The long arm of the levy

United Kingdom

This article was produced by Olswang LLP, which joined with CMS on 1 May 2017.

The Government consults on extending the levy to offshore bookmakers

On 26 June, the Government's consultation (the "Consultation") on the extension of the Horseracing Betting Levy (the "Levy") to bookmakers outside Great Britain was published and is available here.  At present payment of the Levy, which is applied to the gross profits of bets taken on British horseracing, is required of only those bookmakers whose operations are based in Great Britain. 

The Levy was first established under the Betting Levy Act 1961 and then reformulated under the Betting, Gaming and Lotteries Act 1963 (the "1963 Act").  It was in fact abolished by the Gambling Act 2005 with the intention that the funding of horseracing would instead be sustained by commercial agreements based on the database right in runners and riders data.  That notion had to be abandoned after the decision of the European Court of Justice in BHB v William Hill Case C-203/02 [2005] RPC 260.  Following that decision, the levy provisions of the 1963 Act and the Levy were given a reprieve by means of the Gambling Act 2005 (Horserace Betting Levy) Order 2007.

The potential to extend the Levy to overseas bookmakers was a last-minute introduction to the Gambling (Licensing and Advertising) Act 2014 (the "Act") by the House of Lords who argued that the extension would create a level playing field between on-shore and off-shore bookmakers.  It was also argued by the Lords that the extension of the Levy would provide much needed support to the horse racing industry in Great Britain and the British Horseracing Authority welcomed its inclusion in the Act.  Although ultimately the amount of Levy imposed on bookmakers will be a matter for the Levy Board and not Government, the Consultation suggests that the intention is that new Levy raised from offshore bookmakers would be in addition to Levy currently raised.

The Act itself does not extend the Levy and instead allows for the Secretary of State to make such an extension under a statutory instrument at a future date.  The publication of this consultation is the first step towards such a statutory instrument being made. 

There are a number of interesting aspects in the Consultation.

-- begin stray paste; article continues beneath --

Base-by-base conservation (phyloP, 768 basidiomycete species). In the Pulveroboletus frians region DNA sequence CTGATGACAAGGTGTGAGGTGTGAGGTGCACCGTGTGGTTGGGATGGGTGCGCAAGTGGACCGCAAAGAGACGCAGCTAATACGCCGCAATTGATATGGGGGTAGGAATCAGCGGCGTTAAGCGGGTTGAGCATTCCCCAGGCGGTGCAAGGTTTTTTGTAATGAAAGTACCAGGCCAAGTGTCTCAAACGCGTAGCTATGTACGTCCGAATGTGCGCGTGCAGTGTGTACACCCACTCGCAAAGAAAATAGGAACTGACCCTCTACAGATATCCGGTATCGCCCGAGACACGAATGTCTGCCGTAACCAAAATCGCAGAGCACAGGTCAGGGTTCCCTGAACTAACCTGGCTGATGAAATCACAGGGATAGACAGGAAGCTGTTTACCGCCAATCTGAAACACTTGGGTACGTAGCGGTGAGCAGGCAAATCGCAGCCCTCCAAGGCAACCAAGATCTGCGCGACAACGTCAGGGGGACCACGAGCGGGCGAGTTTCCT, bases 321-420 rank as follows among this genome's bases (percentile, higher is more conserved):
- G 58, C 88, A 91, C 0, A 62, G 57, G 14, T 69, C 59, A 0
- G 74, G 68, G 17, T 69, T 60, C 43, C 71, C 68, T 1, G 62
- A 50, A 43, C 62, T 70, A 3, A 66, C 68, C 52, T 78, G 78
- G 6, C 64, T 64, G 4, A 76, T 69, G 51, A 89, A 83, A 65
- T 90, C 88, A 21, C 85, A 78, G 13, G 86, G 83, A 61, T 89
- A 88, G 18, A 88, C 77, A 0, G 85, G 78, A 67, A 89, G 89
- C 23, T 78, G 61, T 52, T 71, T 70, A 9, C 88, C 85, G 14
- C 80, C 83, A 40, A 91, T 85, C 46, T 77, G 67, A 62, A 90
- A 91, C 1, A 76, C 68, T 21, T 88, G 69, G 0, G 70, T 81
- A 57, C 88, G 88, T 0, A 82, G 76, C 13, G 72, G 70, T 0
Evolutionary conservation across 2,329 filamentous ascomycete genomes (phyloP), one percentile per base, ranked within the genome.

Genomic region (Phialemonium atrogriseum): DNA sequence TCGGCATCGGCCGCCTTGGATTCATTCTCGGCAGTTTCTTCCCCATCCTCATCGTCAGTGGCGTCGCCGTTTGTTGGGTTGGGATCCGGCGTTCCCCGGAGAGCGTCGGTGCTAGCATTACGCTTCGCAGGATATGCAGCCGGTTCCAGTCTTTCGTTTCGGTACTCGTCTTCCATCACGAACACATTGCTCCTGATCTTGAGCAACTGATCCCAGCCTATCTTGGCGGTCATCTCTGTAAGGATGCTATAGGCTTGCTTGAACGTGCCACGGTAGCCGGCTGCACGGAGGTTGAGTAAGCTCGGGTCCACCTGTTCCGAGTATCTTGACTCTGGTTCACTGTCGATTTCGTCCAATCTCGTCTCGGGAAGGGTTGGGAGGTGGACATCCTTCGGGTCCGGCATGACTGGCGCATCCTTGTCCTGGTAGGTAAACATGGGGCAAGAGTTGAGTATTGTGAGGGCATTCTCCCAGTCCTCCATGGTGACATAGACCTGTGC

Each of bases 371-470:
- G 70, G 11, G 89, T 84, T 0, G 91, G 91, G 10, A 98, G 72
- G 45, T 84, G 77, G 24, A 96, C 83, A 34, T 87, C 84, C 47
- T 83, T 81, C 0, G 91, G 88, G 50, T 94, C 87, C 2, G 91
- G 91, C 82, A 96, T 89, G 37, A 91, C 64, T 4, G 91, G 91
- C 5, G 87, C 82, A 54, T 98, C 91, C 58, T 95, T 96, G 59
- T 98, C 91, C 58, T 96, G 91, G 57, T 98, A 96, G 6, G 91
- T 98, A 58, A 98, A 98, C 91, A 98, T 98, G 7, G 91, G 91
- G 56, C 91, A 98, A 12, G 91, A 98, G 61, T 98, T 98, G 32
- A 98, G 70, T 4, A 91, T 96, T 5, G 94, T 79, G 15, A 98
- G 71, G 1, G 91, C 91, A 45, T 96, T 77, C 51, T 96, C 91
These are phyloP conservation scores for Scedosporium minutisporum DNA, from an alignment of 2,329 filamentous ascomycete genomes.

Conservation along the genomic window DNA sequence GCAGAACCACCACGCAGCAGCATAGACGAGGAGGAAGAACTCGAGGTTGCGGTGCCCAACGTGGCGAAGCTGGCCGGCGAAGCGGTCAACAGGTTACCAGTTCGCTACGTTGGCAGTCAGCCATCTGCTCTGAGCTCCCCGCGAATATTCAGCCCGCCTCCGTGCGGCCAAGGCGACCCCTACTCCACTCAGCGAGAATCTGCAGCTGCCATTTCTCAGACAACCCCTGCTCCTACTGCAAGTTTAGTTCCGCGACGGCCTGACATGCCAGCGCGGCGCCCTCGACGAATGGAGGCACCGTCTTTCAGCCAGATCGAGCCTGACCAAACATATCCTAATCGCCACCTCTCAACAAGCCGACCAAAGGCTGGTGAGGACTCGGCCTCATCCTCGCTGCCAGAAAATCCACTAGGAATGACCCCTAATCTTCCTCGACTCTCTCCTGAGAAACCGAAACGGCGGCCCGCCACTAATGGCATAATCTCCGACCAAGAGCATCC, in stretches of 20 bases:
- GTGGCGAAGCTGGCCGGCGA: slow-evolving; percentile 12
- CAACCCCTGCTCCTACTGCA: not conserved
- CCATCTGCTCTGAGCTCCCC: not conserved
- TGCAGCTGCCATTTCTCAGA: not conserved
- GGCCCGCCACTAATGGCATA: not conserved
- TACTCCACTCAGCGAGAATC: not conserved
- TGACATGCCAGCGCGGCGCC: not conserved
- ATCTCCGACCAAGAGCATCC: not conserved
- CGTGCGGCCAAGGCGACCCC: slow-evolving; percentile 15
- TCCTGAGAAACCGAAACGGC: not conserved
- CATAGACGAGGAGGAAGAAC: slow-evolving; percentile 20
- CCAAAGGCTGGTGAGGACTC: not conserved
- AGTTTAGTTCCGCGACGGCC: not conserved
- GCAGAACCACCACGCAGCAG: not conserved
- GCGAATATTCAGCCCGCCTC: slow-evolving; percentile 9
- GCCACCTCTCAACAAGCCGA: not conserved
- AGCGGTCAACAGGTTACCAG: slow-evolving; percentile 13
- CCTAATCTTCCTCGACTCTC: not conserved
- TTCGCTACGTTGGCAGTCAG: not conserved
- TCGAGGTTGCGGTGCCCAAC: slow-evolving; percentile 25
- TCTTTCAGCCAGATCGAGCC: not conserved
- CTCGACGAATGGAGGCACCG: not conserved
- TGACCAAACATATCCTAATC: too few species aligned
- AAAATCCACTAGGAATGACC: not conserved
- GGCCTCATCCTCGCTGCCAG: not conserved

Firstly, the Consultation states that the Government proposes to amend the definition of the term "bookmaker" in the 1963 Act.  This is potentially controversial territory.  The scope of the definition was the subject of the judicial review in R (on app William Hill) v The Levy Board [2012] EWHC 2039 where it was held at first instance and on appeal ([2013] EWCA Civ 487) that users of betting exchanges were not bookmakers and were not liable for levy even if there were acting by way of business.

The Government states that it intends "to amend the 1963 Act to include a [new] definition of "Bookmaker"".  The new definition is to "align with both the licensing regime established by the Gambling Act 2005" and "existing custom and practice" of the Levy Board and will mean that "liability to pay Levy will extend to all gambling operators that hold an operating licence from the Gambling Commission and take bets from British customers on British Horseracing".

This could be problematic.  The 2014 Act allows the Government merely to secure that bookmakers under the 1963 Act "include bookmakers who are required to hold a remote operating licence" (section 2(1)).  That would not appear to allow a wholesale amendment to the definition of "bookmaker", certainly beyond those already caught and holders of remote operating licences.  If any Government proposal sought to extend liability for Levy beyond such persons, it is likely to be ultra vires.

Secondly, the Consultation proposes that Levy would be assessed not only on bets placed remotely by British customers but also by overseas' customers betting on British racing.  This does not seem justifiable.  Imagine a bookmaker with a substantial overseas client base betting on British racing but no British customers.  It would pay no Levy.  But if it wanted to break into the British market, it would suddenly have to pay Levy not only in respect of its new British customers but also its existing overseas ones.  Such a barrier to entry seems disproportionate.

Finally, there is the question of the composition of the Bookmakers' Committee.  This is the Committee, intended to be a cross section of relevant bookmakers, who each year propose a scheme for the Levy to the Levy Board which the latter can either accept in full or reject (if a scheme cannot be agreed between the Committee and the Board, the scheme must be determined by the Secretary of State). 

While the Levy was confined to British bookmakers, it has been relatively straight-forward to compose a Bookmakers' Committee to reflect the range of relevant bookmakers with the big three retail bookmakers and Betfair having their own members and other bookmakers represented through the ABB.

But if Levy liability is to be extended internationally, it may be much harder to come up with a membership which represents this much greater international aspect.  Moreover, representatives from overseas bookmakers may find it much harder to attend meetings.  The Consultation states merely that that the Government "are seeking views on the composition and size of a revised Bookmakers' Committee".

Any extension to the levy will not be commenced unless and until the Government has obtained state aid clearance from the European Commission.  The Levy remains an anachronism but the state aid issues and the problems which arose in respect of database rights have also hampered any possibility of wholesale reform.  The Consultation thus reflects the uneasy position of seeking to marry this old law with the modern world.

Consultation responses are required by 21 August 2014.